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Dating with MS

Re-entering the dating world has given Marissa Benni a whole new take on how, when and whether to disclose her MS.

by Marissa Benni

As I sit here on yet another Saturday night amid my 17 cats watching back episodes of “Wheel of Fortune,” I would like to share some of my dating tips with other people out there with multiple sclerosis.

OK, full disclosure: no cats (yet) and I actually know very little about dating. What I do know is I am a woman in my 30s— diagnosed with MS in 2005 and divorced for almost a year—who has found myself thrown into the dating world.

I was with my now ex-husband for seven years and before that with a high school boyfriend for about the same amount of time. So my dating experience has been quite minimal, to say the least. Plus, I now have the added bonus of getting to tell guys about my MS.

But when do I tell a guy I have MS? First date? Second date? The night before the wedding? Will he immediately flee after I tell him? Would I blame him if he did?

Would I flee if he told me he had a chronic illness? Sometimes I feel like bald George Costanza not wanting to date the bald lady. (“Seinfeld” fans know what I am talking about.)

Along with my MS comes a lot of fatigue, chronic pain and irritability. My ex-husband never fully understood these limitations and why I was not always up for going out and doing things. Will the next guy understand when I am too tired to function?

I also take weekly shots and, as a result, get flu-like symptoms that night and the whole next day. I really do question whether there is a guy out there for me who will want to deal with all of this. I also question whether I even want to burden someone with all of this.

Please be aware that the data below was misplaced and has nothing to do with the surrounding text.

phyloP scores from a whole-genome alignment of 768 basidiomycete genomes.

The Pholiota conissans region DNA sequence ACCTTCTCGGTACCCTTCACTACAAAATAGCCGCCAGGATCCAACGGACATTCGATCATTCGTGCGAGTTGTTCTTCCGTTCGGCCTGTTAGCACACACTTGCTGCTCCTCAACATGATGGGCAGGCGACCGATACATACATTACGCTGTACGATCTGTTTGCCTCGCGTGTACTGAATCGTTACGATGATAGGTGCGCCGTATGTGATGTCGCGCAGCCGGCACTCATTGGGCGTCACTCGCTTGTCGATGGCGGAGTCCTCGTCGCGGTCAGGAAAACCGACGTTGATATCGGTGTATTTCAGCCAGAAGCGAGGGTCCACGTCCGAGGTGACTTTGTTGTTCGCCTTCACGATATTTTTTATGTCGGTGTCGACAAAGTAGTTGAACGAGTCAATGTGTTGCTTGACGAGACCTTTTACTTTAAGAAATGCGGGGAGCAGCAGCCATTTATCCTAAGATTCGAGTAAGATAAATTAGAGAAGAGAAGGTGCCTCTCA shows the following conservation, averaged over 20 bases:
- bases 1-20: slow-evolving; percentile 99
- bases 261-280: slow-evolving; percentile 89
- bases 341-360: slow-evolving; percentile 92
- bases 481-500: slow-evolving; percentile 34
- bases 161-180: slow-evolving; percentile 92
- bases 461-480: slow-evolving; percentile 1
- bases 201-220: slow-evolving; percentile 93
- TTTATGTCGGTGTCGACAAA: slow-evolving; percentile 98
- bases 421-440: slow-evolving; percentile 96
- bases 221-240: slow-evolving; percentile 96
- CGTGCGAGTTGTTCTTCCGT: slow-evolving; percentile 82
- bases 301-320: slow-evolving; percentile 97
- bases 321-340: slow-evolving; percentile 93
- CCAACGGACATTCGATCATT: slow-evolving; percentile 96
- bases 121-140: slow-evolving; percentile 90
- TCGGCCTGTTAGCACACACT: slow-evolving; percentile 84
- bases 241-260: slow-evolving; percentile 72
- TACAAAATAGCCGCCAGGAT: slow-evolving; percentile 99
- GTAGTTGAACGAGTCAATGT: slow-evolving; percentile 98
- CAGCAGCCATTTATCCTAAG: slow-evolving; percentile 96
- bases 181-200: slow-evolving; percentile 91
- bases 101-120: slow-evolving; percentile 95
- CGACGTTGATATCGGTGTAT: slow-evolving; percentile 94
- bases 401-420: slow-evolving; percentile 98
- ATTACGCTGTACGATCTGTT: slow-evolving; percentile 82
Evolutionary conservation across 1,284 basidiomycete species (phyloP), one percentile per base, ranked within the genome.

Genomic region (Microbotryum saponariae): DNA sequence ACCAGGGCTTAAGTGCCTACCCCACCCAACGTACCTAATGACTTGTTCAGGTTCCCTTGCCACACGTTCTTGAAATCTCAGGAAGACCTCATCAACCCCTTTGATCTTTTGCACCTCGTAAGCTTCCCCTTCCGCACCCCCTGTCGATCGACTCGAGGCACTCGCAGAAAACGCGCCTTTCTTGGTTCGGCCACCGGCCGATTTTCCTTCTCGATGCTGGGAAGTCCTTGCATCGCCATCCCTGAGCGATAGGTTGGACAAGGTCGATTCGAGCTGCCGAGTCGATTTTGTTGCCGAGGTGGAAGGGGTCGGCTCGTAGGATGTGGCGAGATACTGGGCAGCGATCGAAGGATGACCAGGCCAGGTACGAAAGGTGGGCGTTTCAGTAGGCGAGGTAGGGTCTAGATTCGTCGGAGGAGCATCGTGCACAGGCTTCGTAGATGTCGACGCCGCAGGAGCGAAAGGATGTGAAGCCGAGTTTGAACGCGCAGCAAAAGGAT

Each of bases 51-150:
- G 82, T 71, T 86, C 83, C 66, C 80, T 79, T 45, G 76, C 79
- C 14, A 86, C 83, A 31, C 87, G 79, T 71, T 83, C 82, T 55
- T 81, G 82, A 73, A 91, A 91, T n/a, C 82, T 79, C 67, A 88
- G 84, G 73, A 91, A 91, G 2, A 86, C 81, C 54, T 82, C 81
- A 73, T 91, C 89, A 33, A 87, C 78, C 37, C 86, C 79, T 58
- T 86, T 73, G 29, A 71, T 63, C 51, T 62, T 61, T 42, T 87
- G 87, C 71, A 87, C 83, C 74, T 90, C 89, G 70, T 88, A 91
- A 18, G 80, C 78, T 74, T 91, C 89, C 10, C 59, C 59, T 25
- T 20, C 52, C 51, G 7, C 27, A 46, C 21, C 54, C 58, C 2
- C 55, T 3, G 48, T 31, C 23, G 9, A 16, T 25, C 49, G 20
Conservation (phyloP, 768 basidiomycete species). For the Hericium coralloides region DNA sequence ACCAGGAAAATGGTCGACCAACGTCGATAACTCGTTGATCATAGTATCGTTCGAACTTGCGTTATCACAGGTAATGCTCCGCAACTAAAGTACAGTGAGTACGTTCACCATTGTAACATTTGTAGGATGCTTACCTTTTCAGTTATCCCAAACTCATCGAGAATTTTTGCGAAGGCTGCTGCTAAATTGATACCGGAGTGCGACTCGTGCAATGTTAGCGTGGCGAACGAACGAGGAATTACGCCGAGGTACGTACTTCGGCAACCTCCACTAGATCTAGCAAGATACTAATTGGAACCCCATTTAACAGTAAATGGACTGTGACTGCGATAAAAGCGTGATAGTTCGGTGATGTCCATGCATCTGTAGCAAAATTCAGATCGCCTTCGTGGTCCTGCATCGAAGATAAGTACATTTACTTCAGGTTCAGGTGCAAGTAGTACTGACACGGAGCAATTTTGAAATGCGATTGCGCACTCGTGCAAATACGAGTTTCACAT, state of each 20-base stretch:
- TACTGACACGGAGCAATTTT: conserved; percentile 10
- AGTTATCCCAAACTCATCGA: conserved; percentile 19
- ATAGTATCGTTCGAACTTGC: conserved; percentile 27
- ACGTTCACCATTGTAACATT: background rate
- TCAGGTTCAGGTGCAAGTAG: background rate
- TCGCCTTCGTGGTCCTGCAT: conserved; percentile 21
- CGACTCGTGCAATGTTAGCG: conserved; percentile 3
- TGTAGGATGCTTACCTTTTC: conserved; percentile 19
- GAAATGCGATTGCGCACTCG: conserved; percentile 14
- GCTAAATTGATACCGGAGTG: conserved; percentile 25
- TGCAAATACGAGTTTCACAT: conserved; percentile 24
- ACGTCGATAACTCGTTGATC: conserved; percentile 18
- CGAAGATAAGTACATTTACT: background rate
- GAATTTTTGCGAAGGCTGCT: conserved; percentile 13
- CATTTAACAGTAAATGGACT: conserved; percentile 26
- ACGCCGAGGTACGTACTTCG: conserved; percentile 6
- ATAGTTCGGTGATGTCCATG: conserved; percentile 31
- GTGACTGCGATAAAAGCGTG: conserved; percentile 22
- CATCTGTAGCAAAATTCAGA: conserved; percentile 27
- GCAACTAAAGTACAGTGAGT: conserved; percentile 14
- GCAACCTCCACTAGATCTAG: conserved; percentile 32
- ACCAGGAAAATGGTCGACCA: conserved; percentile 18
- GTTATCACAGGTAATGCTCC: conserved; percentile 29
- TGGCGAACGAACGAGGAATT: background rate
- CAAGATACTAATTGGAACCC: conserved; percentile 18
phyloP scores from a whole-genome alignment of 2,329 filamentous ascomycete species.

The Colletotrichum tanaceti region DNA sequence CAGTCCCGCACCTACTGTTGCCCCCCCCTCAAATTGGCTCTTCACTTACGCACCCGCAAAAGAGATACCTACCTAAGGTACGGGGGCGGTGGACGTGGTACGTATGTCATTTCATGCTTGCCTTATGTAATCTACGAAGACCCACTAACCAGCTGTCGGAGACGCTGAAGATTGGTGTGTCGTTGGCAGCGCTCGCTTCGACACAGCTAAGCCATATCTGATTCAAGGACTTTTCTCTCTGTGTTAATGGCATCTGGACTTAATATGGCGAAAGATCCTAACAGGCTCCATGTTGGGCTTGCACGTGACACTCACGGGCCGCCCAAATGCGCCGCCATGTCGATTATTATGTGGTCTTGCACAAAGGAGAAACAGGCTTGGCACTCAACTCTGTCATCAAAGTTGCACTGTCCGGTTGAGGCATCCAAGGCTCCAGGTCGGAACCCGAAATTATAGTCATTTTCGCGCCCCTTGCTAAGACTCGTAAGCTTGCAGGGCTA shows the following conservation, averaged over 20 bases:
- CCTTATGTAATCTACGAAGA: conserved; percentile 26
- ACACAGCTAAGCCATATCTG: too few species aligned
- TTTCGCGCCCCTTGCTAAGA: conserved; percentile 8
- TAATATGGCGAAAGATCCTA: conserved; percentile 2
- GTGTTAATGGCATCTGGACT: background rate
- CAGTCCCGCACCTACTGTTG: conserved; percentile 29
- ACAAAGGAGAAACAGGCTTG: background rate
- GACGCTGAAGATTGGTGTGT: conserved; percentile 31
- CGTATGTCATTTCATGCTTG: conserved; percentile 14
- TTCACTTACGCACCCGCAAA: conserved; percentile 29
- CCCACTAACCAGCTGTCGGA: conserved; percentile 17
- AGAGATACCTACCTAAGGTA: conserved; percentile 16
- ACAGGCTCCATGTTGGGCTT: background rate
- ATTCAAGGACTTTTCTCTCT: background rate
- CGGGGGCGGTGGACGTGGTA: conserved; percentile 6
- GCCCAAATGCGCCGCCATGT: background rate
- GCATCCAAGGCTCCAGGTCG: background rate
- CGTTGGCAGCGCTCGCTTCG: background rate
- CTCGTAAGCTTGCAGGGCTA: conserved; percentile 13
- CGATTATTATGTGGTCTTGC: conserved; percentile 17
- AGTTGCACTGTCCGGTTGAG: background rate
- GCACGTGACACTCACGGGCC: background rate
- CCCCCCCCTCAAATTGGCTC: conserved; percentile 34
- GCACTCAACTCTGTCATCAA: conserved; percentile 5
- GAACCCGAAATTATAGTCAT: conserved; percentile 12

I have told some of my dates about my MS right away. Some reacted fine—it didn’t seem to faze them. Others got that look of concern in their eyes. With other men, I have waited to tell them, for fear of their reaction. And, OK, I will admit that a few times I have even disclosed my MS in hopes that a guy will get scared and back off. This has worked on some occasions, but others have wanted to stand by my side, making me feel even worse when I have to tell them the truth—that I’m just not that into them.

I’ve been really disappointed when I’ve had to cancel dates with guys I really did like because I wasn’t feeling well, and a couple of men with potential slipped away before we even got the chance to get to know each other. But I’m hopeful that the right guy and right situation will come along, as people reassure me, when the time is right. Right? But then I worry about what will happen if and when that happens. What about having kids? Would I even have the energy for them? Sometimes I feel like I can’t even handle taking care of my fat dog, Stella.

My most recent date started off pretty well. I told him over dinner that I had MS, and he seemed OK about it, which was a relief. Then, my sister and her boyfriend met up with us at the end of the night at a local bar so she could check my date out and let me know what she thought. Everything was going smoothly until my sister and I bumped our heads into each other—hard. Her tooth went into my eyelid and the corner of my eye started bleeding. We then realized her front tooth had also been knocked out. Tears and chaos ensued. Funny—I have not heard from the guy since. Maybe the lesson here is to worry less about disclosing my MS and more about not knocking people’s teeth out during future dates.

I hear there are many fish in the sea. Where is this damn sea located anyway?! How do people even meet people anymore? My sister recently put me on one of those online dating sites and that’s been a whole other can of worms. I feel like those sites should have a required “baggage section” for people to disclose what is really going on in their life. Having people’s chronic illnesses up there would help eliminate some surprises prior to going on these dates.They say there is someone out there for everyone, but I have not found him—yet. Fingers crossed! At least I’ve got some good stories.

Marissa Benni works in research at the University of Illinois at Chicago. She has a master’s degree in psychology from DePaul University.
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